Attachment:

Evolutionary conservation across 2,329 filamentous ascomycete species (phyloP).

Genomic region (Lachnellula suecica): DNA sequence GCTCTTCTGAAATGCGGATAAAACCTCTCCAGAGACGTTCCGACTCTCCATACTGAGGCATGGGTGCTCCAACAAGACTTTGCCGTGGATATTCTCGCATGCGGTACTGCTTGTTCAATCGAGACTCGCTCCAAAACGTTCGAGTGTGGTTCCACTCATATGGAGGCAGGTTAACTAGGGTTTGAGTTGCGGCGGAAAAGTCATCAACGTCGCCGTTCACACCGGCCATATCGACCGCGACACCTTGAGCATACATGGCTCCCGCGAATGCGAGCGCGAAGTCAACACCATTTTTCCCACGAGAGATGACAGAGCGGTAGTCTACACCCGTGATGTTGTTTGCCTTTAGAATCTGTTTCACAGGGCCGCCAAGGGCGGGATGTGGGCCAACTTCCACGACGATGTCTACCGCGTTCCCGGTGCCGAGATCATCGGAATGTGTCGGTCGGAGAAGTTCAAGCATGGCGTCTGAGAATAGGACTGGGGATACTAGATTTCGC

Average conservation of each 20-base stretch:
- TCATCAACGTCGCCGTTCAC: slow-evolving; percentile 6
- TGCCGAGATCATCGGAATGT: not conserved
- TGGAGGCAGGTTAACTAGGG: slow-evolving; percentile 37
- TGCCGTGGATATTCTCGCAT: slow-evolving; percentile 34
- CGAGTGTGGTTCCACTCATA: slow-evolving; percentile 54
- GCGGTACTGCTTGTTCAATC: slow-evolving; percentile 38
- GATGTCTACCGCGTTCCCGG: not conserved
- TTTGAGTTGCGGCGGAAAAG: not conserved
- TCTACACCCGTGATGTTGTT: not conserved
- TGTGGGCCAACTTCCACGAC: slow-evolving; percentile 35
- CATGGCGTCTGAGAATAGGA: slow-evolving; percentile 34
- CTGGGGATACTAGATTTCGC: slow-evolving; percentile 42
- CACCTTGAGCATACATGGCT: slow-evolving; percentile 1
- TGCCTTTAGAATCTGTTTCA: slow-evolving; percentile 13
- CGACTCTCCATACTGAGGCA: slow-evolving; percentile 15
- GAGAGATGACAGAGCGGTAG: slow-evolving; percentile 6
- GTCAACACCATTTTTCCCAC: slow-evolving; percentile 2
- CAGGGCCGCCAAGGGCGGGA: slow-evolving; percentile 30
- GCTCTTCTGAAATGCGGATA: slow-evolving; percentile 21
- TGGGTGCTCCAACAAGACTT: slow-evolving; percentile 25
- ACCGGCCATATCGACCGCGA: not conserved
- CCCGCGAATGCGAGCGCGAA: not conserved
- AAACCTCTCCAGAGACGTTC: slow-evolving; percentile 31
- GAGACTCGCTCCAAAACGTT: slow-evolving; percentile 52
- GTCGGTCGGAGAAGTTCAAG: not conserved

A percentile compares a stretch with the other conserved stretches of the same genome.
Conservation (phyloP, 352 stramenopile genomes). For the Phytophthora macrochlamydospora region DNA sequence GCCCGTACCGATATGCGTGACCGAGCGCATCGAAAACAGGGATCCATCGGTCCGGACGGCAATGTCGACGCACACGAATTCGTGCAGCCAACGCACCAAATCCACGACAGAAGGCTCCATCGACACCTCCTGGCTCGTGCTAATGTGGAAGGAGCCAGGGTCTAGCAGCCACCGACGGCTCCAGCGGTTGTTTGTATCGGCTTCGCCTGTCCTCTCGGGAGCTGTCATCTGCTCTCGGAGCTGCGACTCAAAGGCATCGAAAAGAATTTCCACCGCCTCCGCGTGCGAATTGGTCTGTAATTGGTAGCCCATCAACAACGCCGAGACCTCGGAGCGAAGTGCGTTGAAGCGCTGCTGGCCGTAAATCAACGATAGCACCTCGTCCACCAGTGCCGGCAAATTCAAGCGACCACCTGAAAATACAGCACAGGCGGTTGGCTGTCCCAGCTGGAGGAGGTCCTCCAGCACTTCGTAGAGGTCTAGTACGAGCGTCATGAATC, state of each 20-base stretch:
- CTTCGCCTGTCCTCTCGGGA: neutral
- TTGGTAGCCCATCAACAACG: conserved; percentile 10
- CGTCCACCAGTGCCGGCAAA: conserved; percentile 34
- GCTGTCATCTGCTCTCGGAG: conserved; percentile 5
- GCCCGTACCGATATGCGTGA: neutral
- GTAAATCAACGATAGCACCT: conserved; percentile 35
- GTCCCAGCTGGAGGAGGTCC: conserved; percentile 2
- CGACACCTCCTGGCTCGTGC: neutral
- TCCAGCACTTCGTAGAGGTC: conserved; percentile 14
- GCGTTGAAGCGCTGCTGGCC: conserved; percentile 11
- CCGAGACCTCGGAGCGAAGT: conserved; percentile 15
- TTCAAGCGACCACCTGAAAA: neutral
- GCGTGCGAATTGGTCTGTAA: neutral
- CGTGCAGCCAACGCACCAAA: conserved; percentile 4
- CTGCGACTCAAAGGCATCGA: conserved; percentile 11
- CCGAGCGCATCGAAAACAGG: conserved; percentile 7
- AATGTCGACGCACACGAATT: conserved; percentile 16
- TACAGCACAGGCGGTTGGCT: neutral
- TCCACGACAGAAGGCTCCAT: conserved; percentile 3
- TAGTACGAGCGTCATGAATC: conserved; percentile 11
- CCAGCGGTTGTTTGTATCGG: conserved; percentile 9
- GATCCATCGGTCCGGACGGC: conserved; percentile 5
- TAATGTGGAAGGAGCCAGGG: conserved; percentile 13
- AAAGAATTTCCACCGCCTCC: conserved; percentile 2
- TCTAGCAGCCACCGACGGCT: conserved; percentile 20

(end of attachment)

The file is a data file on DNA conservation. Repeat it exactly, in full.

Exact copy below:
Evolutionary conservation across 2,329 filamentous ascomycete species (phyloP).

Genomic region (Lachnellula suecica): DNA sequence GCTCTTCTGAAATGCGGATAAAACCTCTCCAGAGACGTTCCGACTCTCCATACTGAGGCATGGGTGCTCCAACAAGACTTTGCCGTGGATATTCTCGCATGCGGTACTGCTTGTTCAATCGAGACTCGCTCCAAAACGTTCGAGTGTGGTTCCACTCATATGGAGGCAGGTTAACTAGGGTTTGAGTTGCGGCGGAAAAGTCATCAACGTCGCCGTTCACACCGGCCATATCGACCGCGACACCTTGAGCATACATGGCTCCCGCGAATGCGAGCGCGAAGTCAACACCATTTTTCCCACGAGAGATGACAGAGCGGTAGTCTACACCCGTGATGTTGTTTGCCTTTAGAATCTGTTTCACAGGGCCGCCAAGGGCGGGATGTGGGCCAACTTCCACGACGATGTCTACCGCGTTCCCGGTGCCGAGATCATCGGAATGTGTCGGTCGGAGAAGTTCAAGCATGGCGTCTGAGAATAGGACTGGGGATACTAGATTTCGC

Average conservation of each 20-base stretch:
- TCATCAACGTCGCCGTTCAC: slow-evolving; percentile 6
- TGCCGAGATCATCGGAATGT: not conserved
- TGGAGGCAGGTTAACTAGGG: slow-evolving; percentile 37
- TGCCGTGGATATTCTCGCAT: slow-evolving; percentile 34
- CGAGTGTGGTTCCACTCATA: slow-evolving; percentile 54
- GCGGTACTGCTTGTTCAATC: slow-evolving; percentile 38
- GATGTCTACCGCGTTCCCGG: not conserved
- TTTGAGTTGCGGCGGAAAAG: not conserved
- TCTACACCCGTGATGTTGTT: not conserved
- TGTGGGCCAACTTCCACGAC: slow-evolving; percentile 35
- CATGGCGTCTGAGAATAGGA: slow-evolving; percentile 34
- CTGGGGATACTAGATTTCGC: slow-evolving; percentile 42
- CACCTTGAGCATACATGGCT: slow-evolving; percentile 1
- TGCCTTTAGAATCTGTTTCA: slow-evolving; percentile 13
- CGACTCTCCATACTGAGGCA: slow-evolving; percentile 15
- GAGAGATGACAGAGCGGTAG: slow-evolving; percentile 6
- GTCAACACCATTTTTCCCAC: slow-evolving; percentile 2
- CAGGGCCGCCAAGGGCGGGA: slow-evolving; percentile 30
- GCTCTTCTGAAATGCGGATA: slow-evolving; percentile 21
- TGGGTGCTCCAACAAGACTT: slow-evolving; percentile 25
- ACCGGCCATATCGACCGCGA: not conserved
- CCCGCGAATGCGAGCGCGAA: not conserved
- AAACCTCTCCAGAGACGTTC: slow-evolving; percentile 31
- GAGACTCGCTCCAAAACGTT: slow-evolving; percentile 52
- GTCGGTCGGAGAAGTTCAAG: not conserved

A percentile compares a stretch with the other conserved stretches of the same genome.
Conservation (phyloP, 352 stramenopile genomes). For the Phytophthora macrochlamydospora region DNA sequence GCCCGTACCGATATGCGTGACCGAGCGCATCGAAAACAGGGATCCATCGGTCCGGACGGCAATGTCGACGCACACGAATTCGTGCAGCCAACGCACCAAATCCACGACAGAAGGCTCCATCGACACCTCCTGGCTCGTGCTAATGTGGAAGGAGCCAGGGTCTAGCAGCCACCGACGGCTCCAGCGGTTGTTTGTATCGGCTTCGCCTGTCCTCTCGGGAGCTGTCATCTGCTCTCGGAGCTGCGACTCAAAGGCATCGAAAAGAATTTCCACCGCCTCCGCGTGCGAATTGGTCTGTAATTGGTAGCCCATCAACAACGCCGAGACCTCGGAGCGAAGTGCGTTGAAGCGCTGCTGGCCGTAAATCAACGATAGCACCTCGTCCACCAGTGCCGGCAAATTCAAGCGACCACCTGAAAATACAGCACAGGCGGTTGGCTGTCCCAGCTGGAGGAGGTCCTCCAGCACTTCGTAGAGGTCTAGTACGAGCGTCATGAATC, state of each 20-base stretch:
- CTTCGCCTGTCCTCTCGGGA: neutral
- TTGGTAGCCCATCAACAACG: conserved; percentile 10
- CGTCCACCAGTGCCGGCAAA: conserved; percentile 34
- GCTGTCATCTGCTCTCGGAG: conserved; percentile 5
- GCCCGTACCGATATGCGTGA: neutral
- GTAAATCAACGATAGCACCT: conserved; percentile 35
- GTCCCAGCTGGAGGAGGTCC: conserved; percentile 2
- CGACACCTCCTGGCTCGTGC: neutral
- TCCAGCACTTCGTAGAGGTC: conserved; percentile 14
- GCGTTGAAGCGCTGCTGGCC: conserved; percentile 11
- CCGAGACCTCGGAGCGAAGT: conserved; percentile 15
- TTCAAGCGACCACCTGAAAA: neutral
- GCGTGCGAATTGGTCTGTAA: neutral
- CGTGCAGCCAACGCACCAAA: conserved; percentile 4
- CTGCGACTCAAAGGCATCGA: conserved; percentile 11
- CCGAGCGCATCGAAAACAGG: conserved; percentile 7
- AATGTCGACGCACACGAATT: conserved; percentile 16
- TACAGCACAGGCGGTTGGCT: neutral
- TCCACGACAGAAGGCTCCAT: conserved; percentile 3
- TAGTACGAGCGTCATGAATC: conserved; percentile 11
- CCAGCGGTTGTTTGTATCGG: conserved; percentile 9
- GATCCATCGGTCCGGACGGC: conserved; percentile 5
- TAATGTGGAAGGAGCCAGGG: conserved; percentile 13
- AAAGAATTTCCACCGCCTCC: conserved; percentile 2
- TCTAGCAGCCACCGACGGCT: conserved; percentile 20